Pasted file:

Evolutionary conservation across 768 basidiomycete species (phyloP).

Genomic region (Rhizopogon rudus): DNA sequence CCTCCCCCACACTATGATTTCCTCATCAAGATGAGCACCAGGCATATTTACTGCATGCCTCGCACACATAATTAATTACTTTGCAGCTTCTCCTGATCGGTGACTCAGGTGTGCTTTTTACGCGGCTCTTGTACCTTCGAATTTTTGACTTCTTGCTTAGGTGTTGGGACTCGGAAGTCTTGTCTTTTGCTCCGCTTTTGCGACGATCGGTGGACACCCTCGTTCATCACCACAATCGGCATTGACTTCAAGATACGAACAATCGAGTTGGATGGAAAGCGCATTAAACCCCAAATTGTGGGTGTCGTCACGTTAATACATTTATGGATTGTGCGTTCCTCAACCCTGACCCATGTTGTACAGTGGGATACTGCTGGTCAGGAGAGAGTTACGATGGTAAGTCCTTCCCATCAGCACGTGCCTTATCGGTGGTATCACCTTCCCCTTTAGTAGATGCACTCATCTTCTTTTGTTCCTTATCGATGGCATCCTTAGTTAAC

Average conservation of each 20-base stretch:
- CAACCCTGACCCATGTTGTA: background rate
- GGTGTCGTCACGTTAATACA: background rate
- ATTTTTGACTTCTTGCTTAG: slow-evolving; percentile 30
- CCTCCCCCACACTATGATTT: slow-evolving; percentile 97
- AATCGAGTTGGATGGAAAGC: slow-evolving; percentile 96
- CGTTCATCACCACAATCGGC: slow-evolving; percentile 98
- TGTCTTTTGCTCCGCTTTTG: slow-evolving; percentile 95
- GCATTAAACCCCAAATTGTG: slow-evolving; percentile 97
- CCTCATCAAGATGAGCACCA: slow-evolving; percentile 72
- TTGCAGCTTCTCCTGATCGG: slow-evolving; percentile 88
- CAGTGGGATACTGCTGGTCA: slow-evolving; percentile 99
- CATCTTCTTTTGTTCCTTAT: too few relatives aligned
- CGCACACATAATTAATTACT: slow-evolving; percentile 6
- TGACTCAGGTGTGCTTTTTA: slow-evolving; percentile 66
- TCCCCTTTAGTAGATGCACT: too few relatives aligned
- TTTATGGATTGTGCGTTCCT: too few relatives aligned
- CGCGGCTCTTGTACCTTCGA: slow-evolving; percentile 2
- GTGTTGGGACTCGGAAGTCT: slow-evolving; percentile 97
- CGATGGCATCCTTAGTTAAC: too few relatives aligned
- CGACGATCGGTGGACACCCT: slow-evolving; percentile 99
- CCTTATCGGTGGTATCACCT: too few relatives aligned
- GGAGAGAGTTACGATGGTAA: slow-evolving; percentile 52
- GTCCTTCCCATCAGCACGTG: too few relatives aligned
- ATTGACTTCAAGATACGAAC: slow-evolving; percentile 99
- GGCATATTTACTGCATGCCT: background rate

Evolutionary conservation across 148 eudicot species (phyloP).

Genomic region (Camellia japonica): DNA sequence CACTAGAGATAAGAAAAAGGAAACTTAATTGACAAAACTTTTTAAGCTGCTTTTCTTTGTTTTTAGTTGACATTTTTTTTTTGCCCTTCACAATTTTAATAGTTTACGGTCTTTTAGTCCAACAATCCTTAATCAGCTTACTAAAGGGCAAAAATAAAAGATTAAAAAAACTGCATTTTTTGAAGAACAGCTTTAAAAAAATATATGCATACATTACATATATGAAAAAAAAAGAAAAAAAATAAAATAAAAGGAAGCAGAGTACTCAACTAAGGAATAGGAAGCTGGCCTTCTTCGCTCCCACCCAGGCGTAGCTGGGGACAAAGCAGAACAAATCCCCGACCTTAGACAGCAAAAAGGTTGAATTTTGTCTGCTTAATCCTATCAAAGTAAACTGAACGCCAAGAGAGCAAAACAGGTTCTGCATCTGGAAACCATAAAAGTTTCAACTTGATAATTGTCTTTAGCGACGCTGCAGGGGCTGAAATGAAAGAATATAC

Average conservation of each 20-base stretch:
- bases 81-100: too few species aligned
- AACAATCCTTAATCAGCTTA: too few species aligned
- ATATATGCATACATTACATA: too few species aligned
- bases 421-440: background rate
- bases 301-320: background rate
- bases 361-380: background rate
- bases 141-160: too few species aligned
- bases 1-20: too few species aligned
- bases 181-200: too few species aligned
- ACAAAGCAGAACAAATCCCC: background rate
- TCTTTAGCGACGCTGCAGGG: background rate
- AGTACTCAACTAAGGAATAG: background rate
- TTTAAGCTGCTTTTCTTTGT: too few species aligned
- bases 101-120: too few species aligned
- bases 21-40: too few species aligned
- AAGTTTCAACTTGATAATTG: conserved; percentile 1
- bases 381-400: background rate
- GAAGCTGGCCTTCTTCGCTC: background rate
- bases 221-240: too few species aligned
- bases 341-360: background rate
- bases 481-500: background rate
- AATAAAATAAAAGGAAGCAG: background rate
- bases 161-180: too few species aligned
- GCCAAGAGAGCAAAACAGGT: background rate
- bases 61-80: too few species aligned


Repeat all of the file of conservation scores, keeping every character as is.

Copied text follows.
Evolutionary conservation across 768 basidiomycete species (phyloP).

Genomic region (Rhizopogon rudus): DNA sequence CCTCCCCCACACTATGATTTCCTCATCAAGATGAGCACCAGGCATATTTACTGCATGCCTCGCACACATAATTAATTACTTTGCAGCTTCTCCTGATCGGTGACTCAGGTGTGCTTTTTACGCGGCTCTTGTACCTTCGAATTTTTGACTTCTTGCTTAGGTGTTGGGACTCGGAAGTCTTGTCTTTTGCTCCGCTTTTGCGACGATCGGTGGACACCCTCGTTCATCACCACAATCGGCATTGACTTCAAGATACGAACAATCGAGTTGGATGGAAAGCGCATTAAACCCCAAATTGTGGGTGTCGTCACGTTAATACATTTATGGATTGTGCGTTCCTCAACCCTGACCCATGTTGTACAGTGGGATACTGCTGGTCAGGAGAGAGTTACGATGGTAAGTCCTTCCCATCAGCACGTGCCTTATCGGTGGTATCACCTTCCCCTTTAGTAGATGCACTCATCTTCTTTTGTTCCTTATCGATGGCATCCTTAGTTAAC

Average conservation of each 20-base stretch:
- CAACCCTGACCCATGTTGTA: background rate
- GGTGTCGTCACGTTAATACA: background rate
- ATTTTTGACTTCTTGCTTAG: slow-evolving; percentile 30
- CCTCCCCCACACTATGATTT: slow-evolving; percentile 97
- AATCGAGTTGGATGGAAAGC: slow-evolving; percentile 96
- CGTTCATCACCACAATCGGC: slow-evolving; percentile 98
- TGTCTTTTGCTCCGCTTTTG: slow-evolving; percentile 95
- GCATTAAACCCCAAATTGTG: slow-evolving; percentile 97
- CCTCATCAAGATGAGCACCA: slow-evolving; percentile 72
- TTGCAGCTTCTCCTGATCGG: slow-evolving; percentile 88
- CAGTGGGATACTGCTGGTCA: slow-evolving; percentile 99
- CATCTTCTTTTGTTCCTTAT: too few relatives aligned
- CGCACACATAATTAATTACT: slow-evolving; percentile 6
- TGACTCAGGTGTGCTTTTTA: slow-evolving; percentile 66
- TCCCCTTTAGTAGATGCACT: too few relatives aligned
- TTTATGGATTGTGCGTTCCT: too few relatives aligned
- CGCGGCTCTTGTACCTTCGA: slow-evolving; percentile 2
- GTGTTGGGACTCGGAAGTCT: slow-evolving; percentile 97
- CGATGGCATCCTTAGTTAAC: too few relatives aligned
- CGACGATCGGTGGACACCCT: slow-evolving; percentile 99
- CCTTATCGGTGGTATCACCT: too few relatives aligned
- GGAGAGAGTTACGATGGTAA: slow-evolving; percentile 52
- GTCCTTCCCATCAGCACGTG: too few relatives aligned
- ATTGACTTCAAGATACGAAC: slow-evolving; percentile 99
- GGCATATTTACTGCATGCCT: background rate

Evolutionary conservation across 148 eudicot species (phyloP).

Genomic region (Camellia japonica): DNA sequence CACTAGAGATAAGAAAAAGGAAACTTAATTGACAAAACTTTTTAAGCTGCTTTTCTTTGTTTTTAGTTGACATTTTTTTTTTGCCCTTCACAATTTTAATAGTTTACGGTCTTTTAGTCCAACAATCCTTAATCAGCTTACTAAAGGGCAAAAATAAAAGATTAAAAAAACTGCATTTTTTGAAGAACAGCTTTAAAAAAATATATGCATACATTACATATATGAAAAAAAAAGAAAAAAAATAAAATAAAAGGAAGCAGAGTACTCAACTAAGGAATAGGAAGCTGGCCTTCTTCGCTCCCACCCAGGCGTAGCTGGGGACAAAGCAGAACAAATCCCCGACCTTAGACAGCAAAAAGGTTGAATTTTGTCTGCTTAATCCTATCAAAGTAAACTGAACGCCAAGAGAGCAAAACAGGTTCTGCATCTGGAAACCATAAAAGTTTCAACTTGATAATTGTCTTTAGCGACGCTGCAGGGGCTGAAATGAAAGAATATAC

Average conservation of each 20-base stretch:
- bases 81-100: too few species aligned
- AACAATCCTTAATCAGCTTA: too few species aligned
- ATATATGCATACATTACATA: too few species aligned
- bases 421-440: background rate
- bases 301-320: background rate
- bases 361-380: background rate
- bases 141-160: too few species aligned
- bases 1-20: too few species aligned
- bases 181-200: too few species aligned
- ACAAAGCAGAACAAATCCCC: background rate
- TCTTTAGCGACGCTGCAGGG: background rate
- AGTACTCAACTAAGGAATAG: background rate
- TTTAAGCTGCTTTTCTTTGT: too few species aligned
- bases 101-120: too few species aligned
- bases 21-40: too few species aligned
- AAGTTTCAACTTGATAATTG: conserved; percentile 1
- bases 381-400: background rate
- GAAGCTGGCCTTCTTCGCTC: background rate
- bases 221-240: too few species aligned
- bases 341-360: background rate
- bases 481-500: background rate
- AATAAAATAAAAGGAAGCAG: background rate
- bases 161-180: too few species aligned
- GCCAAGAGAGCAAAACAGGT: background rate
- bases 61-80: too few species aligned